Crevice corrosion

Many metals that rely on a passive film for their corrosion resistance suffer from the dual problems of pitting and crevice corrosion, stainless steels being just one example. If a crevice, such as is formed in bolted joints, swaged fittings or nuts and bolts, is immersed in water, the oxygen content of the ‘stagnant’ water deep inside the crevice is lower than that of the fully aerated water on the outside. This difference causes the metal within the crevice to become active, corroding preferentially due to the fact that the active and passive metals have different galvanic potentials.  Pits are themselves small-scale crevices, as is the surface roughness in drawn rigging wire, accounting for the rust stains that can develop on them.

   A perfect example of crevice corrosion in several locations. Rust stains can be seen in the roots of the threads, between the nut and the bracket, between the bracket and the tube, and even to a small extent between the tube and the plastic plug. However, where the bedding sealant is in place between the bracket and the GRP the water has been excluded and staining has not occurred. There seems to be some staining near the lower edge where the sealant is not present, although this may be run-off from above.
      An example of crevice corrosion in a bolt and washer. They were set in wood, with a sealant.

Photo: Burgundyben.

  Crevice corrosion of a stainless steel keel bolt.

The majority of builders fit stainless steel bolts (Moody being an exception) and failures are rare. In the event that sea water penetrates to the bolts due to inadequate or faulty sealant, a serious situation can result. Replenishment of oxygen is almost impossible and the water becomes ‘stagnant’. The metal becomes active in some areas, reacting galvanically with other areas where a higher oxygen content allows the passive oxide film to remain intact. The result can be dramatic metal loss, as shown here.

Leakage of water to the bilge, or rust staining at the keel to hull joint, should be investigated by removing a keel bolt.

Photo: a poster on Sailnet forum

Crevice corrosion of a prop shaft at the cutless bearing

  Blackening (sometimes known as contact staining) in the unmistakeable rectangular shape of the lands of a water-lubricated bearing. The black colour is caused by the corrosion product in a network of very small pits.
  On another part of the shaft the pits are considerably deeper and continuous, possibly due to the presence of a rope cutter.It would appear that some galvanic corrosion may also be involved here.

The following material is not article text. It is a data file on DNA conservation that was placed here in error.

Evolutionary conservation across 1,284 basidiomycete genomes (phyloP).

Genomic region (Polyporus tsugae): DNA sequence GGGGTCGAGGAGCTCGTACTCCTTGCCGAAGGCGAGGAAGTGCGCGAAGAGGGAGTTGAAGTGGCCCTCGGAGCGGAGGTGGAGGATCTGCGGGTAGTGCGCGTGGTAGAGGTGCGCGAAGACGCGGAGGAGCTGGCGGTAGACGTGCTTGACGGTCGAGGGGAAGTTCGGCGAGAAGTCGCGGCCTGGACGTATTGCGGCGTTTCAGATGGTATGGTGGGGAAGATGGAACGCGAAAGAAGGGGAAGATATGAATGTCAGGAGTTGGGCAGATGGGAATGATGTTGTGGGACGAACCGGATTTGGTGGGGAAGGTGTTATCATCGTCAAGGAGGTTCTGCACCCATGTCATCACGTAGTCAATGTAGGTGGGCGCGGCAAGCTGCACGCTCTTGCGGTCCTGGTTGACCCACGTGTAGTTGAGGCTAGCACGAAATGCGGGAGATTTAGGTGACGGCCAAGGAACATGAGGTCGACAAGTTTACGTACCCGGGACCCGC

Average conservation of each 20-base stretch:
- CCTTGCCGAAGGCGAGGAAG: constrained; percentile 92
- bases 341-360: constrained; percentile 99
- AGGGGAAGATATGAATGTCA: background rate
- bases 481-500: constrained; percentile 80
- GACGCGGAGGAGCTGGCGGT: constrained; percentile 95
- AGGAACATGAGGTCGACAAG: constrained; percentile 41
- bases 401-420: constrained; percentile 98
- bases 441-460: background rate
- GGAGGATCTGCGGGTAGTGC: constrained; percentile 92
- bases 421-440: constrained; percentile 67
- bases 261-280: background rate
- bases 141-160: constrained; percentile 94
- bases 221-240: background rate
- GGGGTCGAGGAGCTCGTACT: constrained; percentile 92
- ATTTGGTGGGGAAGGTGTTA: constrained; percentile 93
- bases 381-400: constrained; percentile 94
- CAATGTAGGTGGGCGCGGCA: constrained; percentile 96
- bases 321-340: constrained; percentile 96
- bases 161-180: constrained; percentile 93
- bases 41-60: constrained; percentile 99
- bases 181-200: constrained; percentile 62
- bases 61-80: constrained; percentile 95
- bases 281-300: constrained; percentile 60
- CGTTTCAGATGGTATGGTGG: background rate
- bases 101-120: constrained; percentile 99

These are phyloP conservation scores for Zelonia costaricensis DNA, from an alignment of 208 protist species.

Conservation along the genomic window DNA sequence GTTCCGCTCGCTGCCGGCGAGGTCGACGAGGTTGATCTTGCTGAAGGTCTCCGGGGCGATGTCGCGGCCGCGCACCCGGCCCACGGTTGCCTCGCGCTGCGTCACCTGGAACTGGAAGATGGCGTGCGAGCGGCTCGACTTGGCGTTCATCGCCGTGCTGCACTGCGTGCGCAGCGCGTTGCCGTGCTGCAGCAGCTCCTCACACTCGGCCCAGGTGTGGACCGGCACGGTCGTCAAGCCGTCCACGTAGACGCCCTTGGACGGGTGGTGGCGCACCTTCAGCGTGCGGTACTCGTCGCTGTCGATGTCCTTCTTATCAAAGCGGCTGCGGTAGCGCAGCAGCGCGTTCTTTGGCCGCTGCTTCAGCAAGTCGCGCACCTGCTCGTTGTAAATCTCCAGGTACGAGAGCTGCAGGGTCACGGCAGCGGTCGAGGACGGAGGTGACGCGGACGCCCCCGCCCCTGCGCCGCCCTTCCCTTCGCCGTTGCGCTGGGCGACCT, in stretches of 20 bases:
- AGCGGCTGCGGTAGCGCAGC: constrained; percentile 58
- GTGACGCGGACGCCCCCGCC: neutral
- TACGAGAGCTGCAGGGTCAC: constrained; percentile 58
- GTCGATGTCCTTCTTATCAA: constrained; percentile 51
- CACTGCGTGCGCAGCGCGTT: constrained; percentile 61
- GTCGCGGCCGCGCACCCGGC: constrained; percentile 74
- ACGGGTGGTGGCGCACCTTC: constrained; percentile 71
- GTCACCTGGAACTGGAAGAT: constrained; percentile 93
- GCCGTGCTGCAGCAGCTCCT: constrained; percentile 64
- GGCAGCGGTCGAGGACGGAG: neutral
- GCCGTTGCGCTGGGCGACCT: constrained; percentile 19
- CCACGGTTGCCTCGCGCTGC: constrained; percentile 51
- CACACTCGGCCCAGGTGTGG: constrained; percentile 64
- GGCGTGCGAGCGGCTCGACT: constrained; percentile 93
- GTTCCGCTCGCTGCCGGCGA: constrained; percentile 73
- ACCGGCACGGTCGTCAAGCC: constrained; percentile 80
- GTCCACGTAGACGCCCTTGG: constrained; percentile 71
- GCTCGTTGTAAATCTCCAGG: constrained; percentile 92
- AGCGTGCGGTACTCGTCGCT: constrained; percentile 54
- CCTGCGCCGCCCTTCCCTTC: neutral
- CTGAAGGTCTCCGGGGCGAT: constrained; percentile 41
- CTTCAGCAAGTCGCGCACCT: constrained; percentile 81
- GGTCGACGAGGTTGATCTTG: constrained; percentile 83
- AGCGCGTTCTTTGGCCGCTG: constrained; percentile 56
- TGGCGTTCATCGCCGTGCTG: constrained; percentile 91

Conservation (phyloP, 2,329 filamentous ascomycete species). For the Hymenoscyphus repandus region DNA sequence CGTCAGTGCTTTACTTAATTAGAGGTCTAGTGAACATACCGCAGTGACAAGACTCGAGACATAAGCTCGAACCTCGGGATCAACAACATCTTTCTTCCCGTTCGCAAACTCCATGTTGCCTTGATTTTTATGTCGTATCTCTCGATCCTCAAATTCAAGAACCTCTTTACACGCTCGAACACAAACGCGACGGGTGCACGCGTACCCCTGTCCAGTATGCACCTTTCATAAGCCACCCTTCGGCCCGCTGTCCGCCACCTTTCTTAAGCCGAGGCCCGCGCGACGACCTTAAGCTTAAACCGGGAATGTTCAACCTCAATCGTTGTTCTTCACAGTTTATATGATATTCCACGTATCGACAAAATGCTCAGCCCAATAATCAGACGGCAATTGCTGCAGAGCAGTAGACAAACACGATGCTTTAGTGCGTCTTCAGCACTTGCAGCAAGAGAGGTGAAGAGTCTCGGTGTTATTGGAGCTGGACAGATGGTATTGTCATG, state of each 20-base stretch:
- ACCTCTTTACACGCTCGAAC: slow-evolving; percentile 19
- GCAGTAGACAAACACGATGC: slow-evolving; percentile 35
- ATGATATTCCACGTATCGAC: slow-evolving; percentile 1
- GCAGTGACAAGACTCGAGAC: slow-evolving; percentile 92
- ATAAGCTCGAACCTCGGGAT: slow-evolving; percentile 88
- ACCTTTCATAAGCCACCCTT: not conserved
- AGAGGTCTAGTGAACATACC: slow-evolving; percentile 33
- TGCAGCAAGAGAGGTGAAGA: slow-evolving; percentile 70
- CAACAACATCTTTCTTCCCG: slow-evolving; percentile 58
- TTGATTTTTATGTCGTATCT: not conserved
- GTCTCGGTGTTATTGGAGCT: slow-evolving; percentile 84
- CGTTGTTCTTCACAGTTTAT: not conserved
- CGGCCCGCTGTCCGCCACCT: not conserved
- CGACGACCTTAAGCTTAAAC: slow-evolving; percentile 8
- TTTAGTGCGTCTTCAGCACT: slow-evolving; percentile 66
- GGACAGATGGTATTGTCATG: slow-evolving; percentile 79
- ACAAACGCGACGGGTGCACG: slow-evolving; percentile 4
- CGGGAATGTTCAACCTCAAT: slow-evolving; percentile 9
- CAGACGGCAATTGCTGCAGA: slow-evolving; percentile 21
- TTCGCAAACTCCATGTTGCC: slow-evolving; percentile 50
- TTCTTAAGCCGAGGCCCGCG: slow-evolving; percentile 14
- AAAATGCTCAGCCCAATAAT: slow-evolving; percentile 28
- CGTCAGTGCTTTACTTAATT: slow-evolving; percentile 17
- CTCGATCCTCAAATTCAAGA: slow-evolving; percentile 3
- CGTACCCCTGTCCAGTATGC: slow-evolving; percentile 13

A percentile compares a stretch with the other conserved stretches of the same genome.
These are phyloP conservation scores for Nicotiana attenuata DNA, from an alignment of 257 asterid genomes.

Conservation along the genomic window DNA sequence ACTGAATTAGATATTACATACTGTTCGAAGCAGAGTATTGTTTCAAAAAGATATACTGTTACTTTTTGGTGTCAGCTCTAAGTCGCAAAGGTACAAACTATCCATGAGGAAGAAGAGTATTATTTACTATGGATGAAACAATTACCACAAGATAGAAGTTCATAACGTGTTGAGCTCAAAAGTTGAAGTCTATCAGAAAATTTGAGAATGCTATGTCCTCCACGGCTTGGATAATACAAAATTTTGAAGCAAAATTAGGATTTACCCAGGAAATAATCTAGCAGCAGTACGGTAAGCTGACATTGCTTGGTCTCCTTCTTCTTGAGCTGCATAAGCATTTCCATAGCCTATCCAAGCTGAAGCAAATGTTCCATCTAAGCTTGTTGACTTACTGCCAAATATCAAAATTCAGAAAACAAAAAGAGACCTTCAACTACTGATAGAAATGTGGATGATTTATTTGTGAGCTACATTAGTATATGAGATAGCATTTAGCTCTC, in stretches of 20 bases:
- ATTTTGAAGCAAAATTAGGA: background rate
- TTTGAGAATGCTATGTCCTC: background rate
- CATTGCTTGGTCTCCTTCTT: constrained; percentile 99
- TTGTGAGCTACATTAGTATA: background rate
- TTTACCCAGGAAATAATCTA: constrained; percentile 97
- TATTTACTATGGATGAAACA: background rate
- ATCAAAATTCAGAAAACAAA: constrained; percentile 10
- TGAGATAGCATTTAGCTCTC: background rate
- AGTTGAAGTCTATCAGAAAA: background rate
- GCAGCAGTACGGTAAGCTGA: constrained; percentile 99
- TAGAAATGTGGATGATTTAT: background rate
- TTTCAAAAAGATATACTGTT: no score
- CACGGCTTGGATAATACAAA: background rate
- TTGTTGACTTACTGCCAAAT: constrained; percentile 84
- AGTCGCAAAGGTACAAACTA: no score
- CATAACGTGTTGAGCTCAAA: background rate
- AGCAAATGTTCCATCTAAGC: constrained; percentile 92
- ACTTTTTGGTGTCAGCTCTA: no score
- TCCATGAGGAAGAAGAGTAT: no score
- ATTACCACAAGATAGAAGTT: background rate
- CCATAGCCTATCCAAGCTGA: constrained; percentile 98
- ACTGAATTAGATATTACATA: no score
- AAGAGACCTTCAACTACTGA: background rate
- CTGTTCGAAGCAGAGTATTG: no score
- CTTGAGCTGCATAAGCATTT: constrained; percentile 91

Crevice corrosion due to inferior materials selection

The shaft was installed on a 9 year old Jeanneau. The damage was found when the boat was hauled out by its new owner after an extended time in the water. All of the damage shown is crevice corrosion. During the investigation it was found that the shaft was attracted to a magnet, indicating that it is not 300 series. It seems likely that a 400 series material has been used, having considerably less resistance to this form of corrosion.

This photograph shows a deep crevice formed between prop and shaft at the shaft taper.

  Fluted crevices formed between the cutless bearing and the shaft.
  Corrosion damage on a part of the shaft not in contact with any other components. It seems likely that crevice corrosion formed beneath either an antifouling splash or an area of fouling.

Photos: Mike Wylde

Crevice corrosion of a shaft in way of the propeller

   Severe crevice corrosion of a propeller shaft beneath its propeller. The location of the corrosion at the widest part of the tapered section suggests that the propeller may have slightly overlapped the taper, creating a crevice there. Having formed the circumferential groove the corrosion continued inwards towards the keyway. The propeller was easily removed, suggesting that it may have not been fully tightened on installation.

Photo: David

Crevice corrosion between a rope stripper and shaft

   It appears that this rope stripper was assembled in a misaligned manner to create a crevice. Note that there is corrosion between the faces at one bolt hole, indicating that this was bolted tightly as installed.

Photo: MoodyNick

Stainless steel propellers with plastic bushes

VP F5 propellers. Replaced by VP after two years in service. The replacements corroded in the same way but after filling the damage with ‘Molecular Metal’ no further corrosion occurred in seven seasons. This may indicate that surface defects were at least partly to blame as initiation sites.

The crevice corrosion took place primarily at the interface of the plastic bush and the outer hub.

Photos by Graham Roberts

Volvo C3 propeller corrosion

  Persistent corrosion issues with Volvo C3 propellers fitted to 290 DPE drives. The photo shows the third set to be affected in about two and a half years. This set is 7 months old.

The propellers are suffering crevice corrosion in the centre near to the bush, caused by the plastic washer Volvo  insist should be used when fitting the props. The corrosion is isolated to the area under this washer, as can be seen in the photo. An interim solution might be to fill the space between the propellers and plastic washer with a sealant.

Photo by Yabs

The latest props to replace the earlier alloy ones to DPE drives are now a one piece manufactured design, it has no centre bush and no isolation from the shaft. There also coated in a special material to stop corrosion. Called the J series when replacing a B series prop. (This text by volvopaul)